This lovely statue of Our Lady is from Mission Santa Ines in Solvang, California. According to the Mission Website, it's a statue of "Our Lady of the Rosary, an excellent Mexican Baroque period sculpture from the mid-18th century."
Friday, December 5, 2008
Wednesday, October 29, 2008
We just went to an exhibit on objects from the Vatican. They mostly had works of art having to do with St. Peter and the popes, but also about St. Peter's Basilica - both the old one (built by Constantine) and the new one (built during the Renaissance). We also got to talk to a nice volunteer who told us a lot about Old St. Peter's and the Sistine Chapel and answered our questions we had about them.
They had a neat model of the Old St Peter's at the exhibit - we found a drawing of it on the Internet (shown above with link to the site). I was excited to see it, because I never knew what it looked like and we were just reading about it yesterday. Old St. Peter's was built in the 300s at the place where St. Peter died, which was a Roman circus (it's not a circus with clowns and jugglers, it's more like the Colosseum - they might have chariot races and gladiator fights and things like that). Around 1450, the pope decided to take it down because it was falling apart. From 1475-1483 they built a chapel and when it was completed, the pope hired Botticelli, Ghirlandaio, Rosselli, and Perugino to paint the walls on the sides of the chapel. They painted the ceiling blue with stars. In 1508, another pope, hired Michelangelo to paint frescoes of the twelve apostles on the ceiling. After he started the work, Michelangelo decided that he didn't like them and came up with a different idea that we can see today. He finished the frescoes in 1512.
The groundbreaking for the new St. Peter's Basilica was in 1506 and it was consecrated in 1626.
Side commentary on another favorite from the exhibit, as explained by my then seven year old daughter:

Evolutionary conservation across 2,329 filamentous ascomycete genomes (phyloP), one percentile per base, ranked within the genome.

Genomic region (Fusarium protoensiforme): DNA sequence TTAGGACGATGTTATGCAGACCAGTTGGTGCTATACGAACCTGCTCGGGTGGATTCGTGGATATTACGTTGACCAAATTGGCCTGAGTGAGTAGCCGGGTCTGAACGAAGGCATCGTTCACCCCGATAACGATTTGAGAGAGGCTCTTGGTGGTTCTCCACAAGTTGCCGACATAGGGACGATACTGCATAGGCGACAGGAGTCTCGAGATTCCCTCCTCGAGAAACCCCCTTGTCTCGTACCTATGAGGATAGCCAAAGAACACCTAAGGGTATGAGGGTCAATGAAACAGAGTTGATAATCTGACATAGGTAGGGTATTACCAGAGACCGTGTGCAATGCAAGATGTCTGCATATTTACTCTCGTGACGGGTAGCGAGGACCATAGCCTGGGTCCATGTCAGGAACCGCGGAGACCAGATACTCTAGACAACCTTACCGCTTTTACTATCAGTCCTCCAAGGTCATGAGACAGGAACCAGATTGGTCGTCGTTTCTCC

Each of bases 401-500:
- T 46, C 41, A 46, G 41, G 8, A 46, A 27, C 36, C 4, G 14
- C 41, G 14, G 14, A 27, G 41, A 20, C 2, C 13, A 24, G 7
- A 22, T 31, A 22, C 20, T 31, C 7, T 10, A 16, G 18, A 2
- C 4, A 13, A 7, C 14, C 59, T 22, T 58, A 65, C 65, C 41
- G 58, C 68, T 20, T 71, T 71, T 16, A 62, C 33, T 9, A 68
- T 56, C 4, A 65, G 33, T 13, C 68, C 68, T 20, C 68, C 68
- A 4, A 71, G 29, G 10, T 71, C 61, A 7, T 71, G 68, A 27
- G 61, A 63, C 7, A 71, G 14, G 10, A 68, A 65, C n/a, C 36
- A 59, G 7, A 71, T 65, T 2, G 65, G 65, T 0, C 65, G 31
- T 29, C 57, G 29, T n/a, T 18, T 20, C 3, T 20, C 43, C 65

We saw the Mandylion. The frame was made only out of gold, silver and jewels. It had angels on each side - their wings were gold and their bodies were silver. The picture was of God's face. It was really neat.
NOTE: I've transferred this several-years-old post from a different blog as it relates here - my children helped piece together this info.
History of St. Peter's Basilica from Catholic Encyclopedia
Tour of St. Peter's Basilica (this one has pictures)
Old St. Peter's Basilica (circa 300 AD - 1450 AD)
Building Big - St. Peter's Basilica
Pictures from St. Peter's Basilica
Vatican Museums Online - The Sistine Chapel
Tuesday, July 1, 2008
Monday, May 26, 2008
Sunday, May 25, 2008
Friday, May 23, 2008
Friday, March 21, 2008
Tuesday, March 11, 2008
Sunday, February 10, 2008
Saturday, February 9, 2008
Where the spirit is not alive, where it is not effective and does not reign, cathedrals become museums, memorials to the past whose beauty makes you sad because it is dead. That is the warning, as it were, which emanates from this cathedral celebration. Faith alone can keep cathedrals alive, and the question the one-thousand-year-old cathedral is asking us is whether we have the strength of faith to give it a present and a future. In the end, organizations for the protection of historical monuments do not preserve the cathedral, as imoprtant and commendable as they area - only the spirit which created it can do this.
Cardinal Ratzinger, A New Song for the Lord
Sunday, January 27, 2008
The Basilica of Saint Paul Outside-the-Walls is one of the four major basilicas of Rome. Friday was the feast of the Conversion of Saint Paul. The Pope said a special Mass from this Basilica to celebrate that feast.
See more photos here
Read about the unearthing of St. Paul's tomb here.
You can find out a little more about the basilica (and its famous paintings of the popes) here.